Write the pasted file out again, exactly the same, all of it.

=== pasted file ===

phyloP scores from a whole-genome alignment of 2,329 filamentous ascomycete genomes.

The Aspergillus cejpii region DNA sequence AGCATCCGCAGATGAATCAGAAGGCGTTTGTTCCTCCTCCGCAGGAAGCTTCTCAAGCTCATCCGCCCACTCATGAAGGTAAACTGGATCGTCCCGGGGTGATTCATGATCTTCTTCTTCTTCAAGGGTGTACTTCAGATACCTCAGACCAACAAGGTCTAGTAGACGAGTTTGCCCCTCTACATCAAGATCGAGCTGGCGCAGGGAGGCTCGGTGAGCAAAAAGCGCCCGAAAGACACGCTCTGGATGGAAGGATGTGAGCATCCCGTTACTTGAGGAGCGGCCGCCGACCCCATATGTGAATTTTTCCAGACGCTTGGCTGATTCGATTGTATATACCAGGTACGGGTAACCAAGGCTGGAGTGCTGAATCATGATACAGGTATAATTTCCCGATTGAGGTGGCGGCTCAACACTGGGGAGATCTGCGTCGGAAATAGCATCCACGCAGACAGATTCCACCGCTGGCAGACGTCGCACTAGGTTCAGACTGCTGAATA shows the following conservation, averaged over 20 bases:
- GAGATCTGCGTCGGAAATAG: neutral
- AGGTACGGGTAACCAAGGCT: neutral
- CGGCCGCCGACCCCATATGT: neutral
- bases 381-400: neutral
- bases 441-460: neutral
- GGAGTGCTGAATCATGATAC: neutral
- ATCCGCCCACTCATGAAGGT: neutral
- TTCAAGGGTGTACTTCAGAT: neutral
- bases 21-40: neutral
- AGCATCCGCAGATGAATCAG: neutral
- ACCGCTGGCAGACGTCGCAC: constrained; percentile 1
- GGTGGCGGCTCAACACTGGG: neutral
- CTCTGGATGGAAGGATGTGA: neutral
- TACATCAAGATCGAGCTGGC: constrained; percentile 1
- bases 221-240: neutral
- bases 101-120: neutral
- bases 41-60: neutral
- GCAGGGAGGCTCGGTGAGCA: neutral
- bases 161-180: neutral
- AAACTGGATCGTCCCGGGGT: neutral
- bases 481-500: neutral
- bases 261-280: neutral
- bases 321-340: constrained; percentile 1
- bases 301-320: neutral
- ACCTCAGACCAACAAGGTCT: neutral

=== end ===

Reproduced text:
phyloP scores from a whole-genome alignment of 2,329 filamentous ascomycete genomes.

The Aspergillus cejpii region DNA sequence AGCATCCGCAGATGAATCAGAAGGCGTTTGTTCCTCCTCCGCAGGAAGCTTCTCAAGCTCATCCGCCCACTCATGAAGGTAAACTGGATCGTCCCGGGGTGATTCATGATCTTCTTCTTCTTCAAGGGTGTACTTCAGATACCTCAGACCAACAAGGTCTAGTAGACGAGTTTGCCCCTCTACATCAAGATCGAGCTGGCGCAGGGAGGCTCGGTGAGCAAAAAGCGCCCGAAAGACACGCTCTGGATGGAAGGATGTGAGCATCCCGTTACTTGAGGAGCGGCCGCCGACCCCATATGTGAATTTTTCCAGACGCTTGGCTGATTCGATTGTATATACCAGGTACGGGTAACCAAGGCTGGAGTGCTGAATCATGATACAGGTATAATTTCCCGATTGAGGTGGCGGCTCAACACTGGGGAGATCTGCGTCGGAAATAGCATCCACGCAGACAGATTCCACCGCTGGCAGACGTCGCACTAGGTTCAGACTGCTGAATA shows the following conservation, averaged over 20 bases:
- GAGATCTGCGTCGGAAATAG: neutral
- AGGTACGGGTAACCAAGGCT: neutral
- CGGCCGCCGACCCCATATGT: neutral
- bases 381-400: neutral
- bases 441-460: neutral
- GGAGTGCTGAATCATGATAC: neutral
- ATCCGCCCACTCATGAAGGT: neutral
- TTCAAGGGTGTACTTCAGAT: neutral
- bases 21-40: neutral
- AGCATCCGCAGATGAATCAG: neutral
- ACCGCTGGCAGACGTCGCAC: constrained; percentile 1
- GGTGGCGGCTCAACACTGGG: neutral
- CTCTGGATGGAAGGATGTGA: neutral
- TACATCAAGATCGAGCTGGC: constrained; percentile 1
- bases 221-240: neutral
- bases 101-120: neutral
- bases 41-60: neutral
- GCAGGGAGGCTCGGTGAGCA: neutral
- bases 161-180: neutral
- AAACTGGATCGTCCCGGGGT: neutral
- bases 481-500: neutral
- bases 261-280: neutral
- bases 321-340: constrained; percentile 1
- bases 301-320: neutral
- ACCTCAGACCAACAAGGTCT: neutral